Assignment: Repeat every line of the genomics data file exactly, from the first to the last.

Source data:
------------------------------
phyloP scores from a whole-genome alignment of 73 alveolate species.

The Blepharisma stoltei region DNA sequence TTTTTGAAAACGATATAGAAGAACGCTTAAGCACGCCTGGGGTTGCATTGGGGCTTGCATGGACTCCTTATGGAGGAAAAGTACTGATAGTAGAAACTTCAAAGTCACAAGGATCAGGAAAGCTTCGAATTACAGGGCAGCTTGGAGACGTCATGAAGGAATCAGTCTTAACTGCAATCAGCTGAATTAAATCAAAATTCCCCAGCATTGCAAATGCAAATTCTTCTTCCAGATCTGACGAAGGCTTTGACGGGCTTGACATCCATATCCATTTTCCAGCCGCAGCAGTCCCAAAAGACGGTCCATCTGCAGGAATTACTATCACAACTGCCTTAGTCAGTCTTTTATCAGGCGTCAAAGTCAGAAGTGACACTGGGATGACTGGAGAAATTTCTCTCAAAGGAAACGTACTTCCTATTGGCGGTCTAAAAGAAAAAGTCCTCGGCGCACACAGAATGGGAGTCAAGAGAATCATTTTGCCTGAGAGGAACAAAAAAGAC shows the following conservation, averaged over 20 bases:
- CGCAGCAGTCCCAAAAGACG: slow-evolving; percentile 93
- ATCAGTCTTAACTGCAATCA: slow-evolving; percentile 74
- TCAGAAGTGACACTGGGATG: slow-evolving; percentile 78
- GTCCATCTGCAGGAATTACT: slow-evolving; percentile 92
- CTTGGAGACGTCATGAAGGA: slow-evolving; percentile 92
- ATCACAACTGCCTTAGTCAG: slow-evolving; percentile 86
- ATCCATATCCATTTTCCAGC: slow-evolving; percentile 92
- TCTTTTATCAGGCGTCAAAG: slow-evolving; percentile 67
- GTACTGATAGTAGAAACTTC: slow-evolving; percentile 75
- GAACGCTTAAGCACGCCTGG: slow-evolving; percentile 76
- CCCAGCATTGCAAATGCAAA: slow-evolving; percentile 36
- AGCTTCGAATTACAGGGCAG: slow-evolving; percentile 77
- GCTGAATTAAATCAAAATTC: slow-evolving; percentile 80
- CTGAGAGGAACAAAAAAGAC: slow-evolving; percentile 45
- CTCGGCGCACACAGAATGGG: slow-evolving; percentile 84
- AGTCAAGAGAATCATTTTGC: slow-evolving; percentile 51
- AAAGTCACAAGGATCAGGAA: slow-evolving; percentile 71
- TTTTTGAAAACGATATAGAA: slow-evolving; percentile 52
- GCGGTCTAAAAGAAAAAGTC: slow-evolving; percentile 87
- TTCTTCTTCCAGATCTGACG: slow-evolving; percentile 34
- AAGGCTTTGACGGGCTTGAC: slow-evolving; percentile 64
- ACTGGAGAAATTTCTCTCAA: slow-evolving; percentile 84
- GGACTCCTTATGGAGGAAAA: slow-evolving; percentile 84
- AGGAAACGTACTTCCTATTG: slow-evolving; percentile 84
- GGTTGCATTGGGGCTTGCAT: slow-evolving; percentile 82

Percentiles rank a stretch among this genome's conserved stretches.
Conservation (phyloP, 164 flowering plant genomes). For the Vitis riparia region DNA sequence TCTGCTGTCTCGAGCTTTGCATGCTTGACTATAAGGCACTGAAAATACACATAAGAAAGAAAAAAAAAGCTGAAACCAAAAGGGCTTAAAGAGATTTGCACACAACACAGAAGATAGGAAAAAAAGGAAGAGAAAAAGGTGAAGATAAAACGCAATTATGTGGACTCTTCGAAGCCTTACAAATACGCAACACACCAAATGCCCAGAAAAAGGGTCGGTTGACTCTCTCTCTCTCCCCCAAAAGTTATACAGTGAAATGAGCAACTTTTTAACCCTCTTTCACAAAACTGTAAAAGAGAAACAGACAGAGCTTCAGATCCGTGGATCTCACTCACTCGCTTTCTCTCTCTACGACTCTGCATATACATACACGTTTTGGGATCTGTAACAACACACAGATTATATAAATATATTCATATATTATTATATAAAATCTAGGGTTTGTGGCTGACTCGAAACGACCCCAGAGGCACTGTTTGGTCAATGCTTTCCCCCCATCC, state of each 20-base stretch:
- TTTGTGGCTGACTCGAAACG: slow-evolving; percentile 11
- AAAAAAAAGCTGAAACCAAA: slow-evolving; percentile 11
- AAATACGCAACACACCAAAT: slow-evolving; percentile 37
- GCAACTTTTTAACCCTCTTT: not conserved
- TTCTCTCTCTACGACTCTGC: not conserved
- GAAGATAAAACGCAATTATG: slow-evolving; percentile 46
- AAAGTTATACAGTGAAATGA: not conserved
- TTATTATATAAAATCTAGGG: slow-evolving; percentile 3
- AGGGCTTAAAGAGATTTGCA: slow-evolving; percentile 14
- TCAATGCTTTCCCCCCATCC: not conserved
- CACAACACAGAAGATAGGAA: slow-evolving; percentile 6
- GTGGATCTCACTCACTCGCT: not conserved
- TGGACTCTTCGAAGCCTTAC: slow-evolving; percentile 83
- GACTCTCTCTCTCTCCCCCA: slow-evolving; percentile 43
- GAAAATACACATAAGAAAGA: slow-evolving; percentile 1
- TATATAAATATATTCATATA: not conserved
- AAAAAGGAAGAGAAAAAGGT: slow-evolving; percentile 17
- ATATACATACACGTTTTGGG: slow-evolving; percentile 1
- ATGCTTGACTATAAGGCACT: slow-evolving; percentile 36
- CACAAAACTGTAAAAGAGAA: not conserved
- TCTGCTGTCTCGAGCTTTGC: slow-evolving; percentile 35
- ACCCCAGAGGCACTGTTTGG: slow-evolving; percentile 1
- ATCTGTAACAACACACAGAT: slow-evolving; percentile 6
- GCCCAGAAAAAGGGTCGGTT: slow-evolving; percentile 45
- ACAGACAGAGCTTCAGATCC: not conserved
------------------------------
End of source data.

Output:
phyloP scores from a whole-genome alignment of 73 alveolate species.

The Blepharisma stoltei region DNA sequence TTTTTGAAAACGATATAGAAGAACGCTTAAGCACGCCTGGGGTTGCATTGGGGCTTGCATGGACTCCTTATGGAGGAAAAGTACTGATAGTAGAAACTTCAAAGTCACAAGGATCAGGAAAGCTTCGAATTACAGGGCAGCTTGGAGACGTCATGAAGGAATCAGTCTTAACTGCAATCAGCTGAATTAAATCAAAATTCCCCAGCATTGCAAATGCAAATTCTTCTTCCAGATCTGACGAAGGCTTTGACGGGCTTGACATCCATATCCATTTTCCAGCCGCAGCAGTCCCAAAAGACGGTCCATCTGCAGGAATTACTATCACAACTGCCTTAGTCAGTCTTTTATCAGGCGTCAAAGTCAGAAGTGACACTGGGATGACTGGAGAAATTTCTCTCAAAGGAAACGTACTTCCTATTGGCGGTCTAAAAGAAAAAGTCCTCGGCGCACACAGAATGGGAGTCAAGAGAATCATTTTGCCTGAGAGGAACAAAAAAGAC shows the following conservation, averaged over 20 bases:
- CGCAGCAGTCCCAAAAGACG: slow-evolving; percentile 93
- ATCAGTCTTAACTGCAATCA: slow-evolving; percentile 74
- TCAGAAGTGACACTGGGATG: slow-evolving; percentile 78
- GTCCATCTGCAGGAATTACT: slow-evolving; percentile 92
- CTTGGAGACGTCATGAAGGA: slow-evolving; percentile 92
- ATCACAACTGCCTTAGTCAG: slow-evolving; percentile 86
- ATCCATATCCATTTTCCAGC: slow-evolving; percentile 92
- TCTTTTATCAGGCGTCAAAG: slow-evolving; percentile 67
- GTACTGATAGTAGAAACTTC: slow-evolving; percentile 75
- GAACGCTTAAGCACGCCTGG: slow-evolving; percentile 76
- CCCAGCATTGCAAATGCAAA: slow-evolving; percentile 36
- AGCTTCGAATTACAGGGCAG: slow-evolving; percentile 77
- GCTGAATTAAATCAAAATTC: slow-evolving; percentile 80
- CTGAGAGGAACAAAAAAGAC: slow-evolving; percentile 45
- CTCGGCGCACACAGAATGGG: slow-evolving; percentile 84
- AGTCAAGAGAATCATTTTGC: slow-evolving; percentile 51
- AAAGTCACAAGGATCAGGAA: slow-evolving; percentile 71
- TTTTTGAAAACGATATAGAA: slow-evolving; percentile 52
- GCGGTCTAAAAGAAAAAGTC: slow-evolving; percentile 87
- TTCTTCTTCCAGATCTGACG: slow-evolving; percentile 34
- AAGGCTTTGACGGGCTTGAC: slow-evolving; percentile 64
- ACTGGAGAAATTTCTCTCAA: slow-evolving; percentile 84
- GGACTCCTTATGGAGGAAAA: slow-evolving; percentile 84
- AGGAAACGTACTTCCTATTG: slow-evolving; percentile 84
- GGTTGCATTGGGGCTTGCAT: slow-evolving; percentile 82

Percentiles rank a stretch among this genome's conserved stretches.
Conservation (phyloP, 164 flowering plant genomes). For the Vitis riparia region DNA sequence TCTGCTGTCTCGAGCTTTGCATGCTTGACTATAAGGCACTGAAAATACACATAAGAAAGAAAAAAAAAGCTGAAACCAAAAGGGCTTAAAGAGATTTGCACACAACACAGAAGATAGGAAAAAAAGGAAGAGAAAAAGGTGAAGATAAAACGCAATTATGTGGACTCTTCGAAGCCTTACAAATACGCAACACACCAAATGCCCAGAAAAAGGGTCGGTTGACTCTCTCTCTCTCCCCCAAAAGTTATACAGTGAAATGAGCAACTTTTTAACCCTCTTTCACAAAACTGTAAAAGAGAAACAGACAGAGCTTCAGATCCGTGGATCTCACTCACTCGCTTTCTCTCTCTACGACTCTGCATATACATACACGTTTTGGGATCTGTAACAACACACAGATTATATAAATATATTCATATATTATTATATAAAATCTAGGGTTTGTGGCTGACTCGAAACGACCCCAGAGGCACTGTTTGGTCAATGCTTTCCCCCCATCC, state of each 20-base stretch:
- TTTGTGGCTGACTCGAAACG: slow-evolving; percentile 11
- AAAAAAAAGCTGAAACCAAA: slow-evolving; percentile 11
- AAATACGCAACACACCAAAT: slow-evolving; percentile 37
- GCAACTTTTTAACCCTCTTT: not conserved
- TTCTCTCTCTACGACTCTGC: not conserved
- GAAGATAAAACGCAATTATG: slow-evolving; percentile 46
- AAAGTTATACAGTGAAATGA: not conserved
- TTATTATATAAAATCTAGGG: slow-evolving; percentile 3
- AGGGCTTAAAGAGATTTGCA: slow-evolving; percentile 14
- TCAATGCTTTCCCCCCATCC: not conserved
- CACAACACAGAAGATAGGAA: slow-evolving; percentile 6
- GTGGATCTCACTCACTCGCT: not conserved
- TGGACTCTTCGAAGCCTTAC: slow-evolving; percentile 83
- GACTCTCTCTCTCTCCCCCA: slow-evolving; percentile 43
- GAAAATACACATAAGAAAGA: slow-evolving; percentile 1
- TATATAAATATATTCATATA: not conserved
- AAAAAGGAAGAGAAAAAGGT: slow-evolving; percentile 17
- ATATACATACACGTTTTGGG: slow-evolving; percentile 1
- ATGCTTGACTATAAGGCACT: slow-evolving; percentile 36
- CACAAAACTGTAAAAGAGAA: not conserved
- TCTGCTGTCTCGAGCTTTGC: slow-evolving; percentile 35
- ACCCCAGAGGCACTGTTTGG: slow-evolving; percentile 1
- ATCTGTAACAACACACAGAT: slow-evolving; percentile 6
- GCCCAGAAAAAGGGTCGGTT: slow-evolving; percentile 45
- ACAGACAGAGCTTCAGATCC: not conserved